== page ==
Augmented Reality Distracted Driving Prevention Program to Tour Missouri Schools
Grand Rapids, Michigan – December 4, 2019 – On November 18, 2010, twenty-year-old Missouri resident Kaela Marie Archambault died when she crashed head-on into a school bus, the result of distracted driving. Since that horrific day, her father, Shawn Archambault, has made it his mission to honor his daughter’s memory by inspiring others to become safe drivers and advocating for road improvement in Missouri.
On the recent ninth anniversary of Kaela’s death, Archambault’s KMA Foundation, along with the East- West Gateway Council of Governments, Missouri Department of Transportation, and Missouri Coalition for Roadway Safety agreed to take the Grand Rapids, Michigan based PEERS Foundation’s Augmented Reality Distracted Driving Education Simulator (ARDDES) distracted driving prevention program to six Missouri high schools as part of the East-West Gateway and Missouri Department of Transportation’s St. Louis Youth Drive for Tomorrow program. “Automobile accidents are the leading cause of death for youth ages 15 to 20 in Missouri, and a whopping fifty percent of Missouri’s teen drivers admit to texting while driving,” said PEERS Foundation’s CEO, Mike Seymore.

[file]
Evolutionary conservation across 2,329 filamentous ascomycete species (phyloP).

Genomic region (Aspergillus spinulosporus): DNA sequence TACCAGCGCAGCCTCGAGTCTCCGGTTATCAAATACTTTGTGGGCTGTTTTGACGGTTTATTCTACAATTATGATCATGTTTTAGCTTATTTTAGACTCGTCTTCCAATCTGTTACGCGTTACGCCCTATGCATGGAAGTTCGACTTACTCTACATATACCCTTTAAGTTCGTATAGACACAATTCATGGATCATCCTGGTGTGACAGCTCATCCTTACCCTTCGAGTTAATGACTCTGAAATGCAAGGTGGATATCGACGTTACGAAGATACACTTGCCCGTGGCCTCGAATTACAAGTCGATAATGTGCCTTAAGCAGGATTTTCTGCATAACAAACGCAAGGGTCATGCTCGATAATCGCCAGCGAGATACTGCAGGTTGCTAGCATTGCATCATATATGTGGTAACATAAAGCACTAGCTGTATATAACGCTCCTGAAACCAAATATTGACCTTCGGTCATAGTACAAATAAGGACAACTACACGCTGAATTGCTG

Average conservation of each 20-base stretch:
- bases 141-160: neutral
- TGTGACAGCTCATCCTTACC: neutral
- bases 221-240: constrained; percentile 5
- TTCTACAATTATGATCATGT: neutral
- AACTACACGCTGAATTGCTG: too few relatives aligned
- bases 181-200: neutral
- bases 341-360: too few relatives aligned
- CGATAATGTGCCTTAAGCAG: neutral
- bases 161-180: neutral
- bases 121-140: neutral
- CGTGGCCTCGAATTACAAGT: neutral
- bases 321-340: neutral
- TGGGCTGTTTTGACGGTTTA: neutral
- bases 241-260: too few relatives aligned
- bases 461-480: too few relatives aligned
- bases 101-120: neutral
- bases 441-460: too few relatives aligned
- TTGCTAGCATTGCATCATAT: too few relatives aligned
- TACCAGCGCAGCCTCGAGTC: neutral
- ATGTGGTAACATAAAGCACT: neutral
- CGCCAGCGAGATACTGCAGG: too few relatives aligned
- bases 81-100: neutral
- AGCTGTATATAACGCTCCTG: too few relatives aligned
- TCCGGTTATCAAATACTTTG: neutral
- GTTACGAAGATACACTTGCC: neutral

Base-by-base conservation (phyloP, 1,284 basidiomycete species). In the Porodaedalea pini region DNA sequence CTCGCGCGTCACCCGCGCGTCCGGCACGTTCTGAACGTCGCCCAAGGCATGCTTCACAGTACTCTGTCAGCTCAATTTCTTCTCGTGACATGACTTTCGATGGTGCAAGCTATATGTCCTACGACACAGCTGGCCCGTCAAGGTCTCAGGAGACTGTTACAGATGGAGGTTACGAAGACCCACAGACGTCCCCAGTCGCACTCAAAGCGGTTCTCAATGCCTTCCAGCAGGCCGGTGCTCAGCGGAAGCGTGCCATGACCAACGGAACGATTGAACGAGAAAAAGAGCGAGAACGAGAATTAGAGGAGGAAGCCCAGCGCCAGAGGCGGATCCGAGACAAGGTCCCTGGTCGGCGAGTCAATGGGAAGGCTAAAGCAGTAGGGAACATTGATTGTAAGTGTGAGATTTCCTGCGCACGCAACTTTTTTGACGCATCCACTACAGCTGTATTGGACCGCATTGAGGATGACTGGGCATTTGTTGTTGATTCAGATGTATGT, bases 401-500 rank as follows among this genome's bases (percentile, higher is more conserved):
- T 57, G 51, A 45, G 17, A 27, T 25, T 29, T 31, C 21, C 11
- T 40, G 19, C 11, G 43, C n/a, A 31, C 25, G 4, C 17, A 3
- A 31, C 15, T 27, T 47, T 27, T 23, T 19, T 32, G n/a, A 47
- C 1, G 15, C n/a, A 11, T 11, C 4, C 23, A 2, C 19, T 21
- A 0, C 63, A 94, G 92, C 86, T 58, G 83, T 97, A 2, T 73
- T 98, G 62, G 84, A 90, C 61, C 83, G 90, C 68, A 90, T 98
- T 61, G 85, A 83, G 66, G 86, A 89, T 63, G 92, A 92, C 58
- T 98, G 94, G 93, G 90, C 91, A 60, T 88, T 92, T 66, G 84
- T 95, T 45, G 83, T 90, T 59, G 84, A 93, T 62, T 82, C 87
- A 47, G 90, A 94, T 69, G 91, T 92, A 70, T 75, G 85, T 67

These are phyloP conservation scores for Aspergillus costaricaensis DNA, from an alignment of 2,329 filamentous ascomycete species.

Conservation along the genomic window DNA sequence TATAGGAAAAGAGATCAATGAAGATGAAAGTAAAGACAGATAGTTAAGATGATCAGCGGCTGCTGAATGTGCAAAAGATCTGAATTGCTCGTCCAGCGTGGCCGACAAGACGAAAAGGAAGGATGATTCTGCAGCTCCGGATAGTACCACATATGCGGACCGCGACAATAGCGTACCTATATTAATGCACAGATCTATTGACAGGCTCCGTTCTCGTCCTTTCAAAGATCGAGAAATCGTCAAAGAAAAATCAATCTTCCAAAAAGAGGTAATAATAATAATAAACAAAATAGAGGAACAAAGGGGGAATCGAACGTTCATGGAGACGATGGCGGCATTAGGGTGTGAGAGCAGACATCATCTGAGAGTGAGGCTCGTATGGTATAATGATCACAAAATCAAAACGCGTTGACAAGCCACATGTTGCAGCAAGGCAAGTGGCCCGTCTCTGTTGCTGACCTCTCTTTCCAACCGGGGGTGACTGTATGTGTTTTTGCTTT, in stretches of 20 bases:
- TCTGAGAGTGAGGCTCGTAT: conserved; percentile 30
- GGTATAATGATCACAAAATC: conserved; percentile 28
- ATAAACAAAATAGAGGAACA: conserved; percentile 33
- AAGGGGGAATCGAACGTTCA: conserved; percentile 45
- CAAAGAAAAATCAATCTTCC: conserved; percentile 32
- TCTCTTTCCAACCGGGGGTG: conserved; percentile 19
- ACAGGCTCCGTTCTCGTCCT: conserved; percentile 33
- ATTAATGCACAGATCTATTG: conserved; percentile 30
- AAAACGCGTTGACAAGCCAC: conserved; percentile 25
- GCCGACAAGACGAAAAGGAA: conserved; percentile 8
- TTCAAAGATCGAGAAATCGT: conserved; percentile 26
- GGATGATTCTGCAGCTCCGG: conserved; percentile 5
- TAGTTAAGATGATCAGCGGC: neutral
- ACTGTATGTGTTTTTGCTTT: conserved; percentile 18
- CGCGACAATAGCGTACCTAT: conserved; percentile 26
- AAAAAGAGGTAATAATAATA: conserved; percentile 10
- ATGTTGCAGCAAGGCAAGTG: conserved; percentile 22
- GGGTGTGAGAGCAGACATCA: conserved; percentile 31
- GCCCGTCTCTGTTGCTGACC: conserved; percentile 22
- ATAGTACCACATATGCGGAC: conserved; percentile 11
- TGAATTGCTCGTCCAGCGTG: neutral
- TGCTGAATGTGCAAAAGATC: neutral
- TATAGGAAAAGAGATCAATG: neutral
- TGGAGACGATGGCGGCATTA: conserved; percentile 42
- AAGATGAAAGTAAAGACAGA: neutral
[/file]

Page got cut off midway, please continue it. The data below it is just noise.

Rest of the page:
The high-energy ARDDES experience incorporates live teaching, video testimony, and peer interaction with the PEERS Foundation’s state-of-the-art driving simulator to educate students about the dangers of distracted driving. “Students have always heard the details of a fatal accident caused by distracted driving and how it has affected the loved ones left behind during the ARDDES presentation. We feel that sharing Kaela’s story and having her father present at each event to share his experience will certainly bring home the reality of how dangerous distracted driving is,” said Seymore.
PEERS’ ARDDES Simulator experience is as lifelike as it can possibly be. Students ‘drive’ an actual car while wearing a Meta-2 augmented reality headset which allows for a 360-degree immersive experience in the simulator. Oncoming cars, passing traffic, and pedestrians are visible in the car’s windows and rear-view mirror, and ‘drivers’ are able to safely experience distractions such as tuning the radio, talking on the phone, and texting. To intensify the experience, each simulated drive is broadcast on a big screen allowing waiting students to witness their peer’s simulated driving successes and failures.
As part of the St. Louis Youth Drive for Tomorrow program, each participating school will receive KMA’s safe-driving pledge banner. This banner is signed by students during the presentation and then displayed in the school as a regular reminder to students of their commitment to distraction-free driving. The KMA Foundation will also be awarding a $500 scholarship to one senior from each school.
A 501c3 non-profit organization based in Grand Rapids, Michigan, the PEERS Foundation creates innovative and interactive interventions to engage today’s youth and empower them to make better decisions around health, wellness, and education.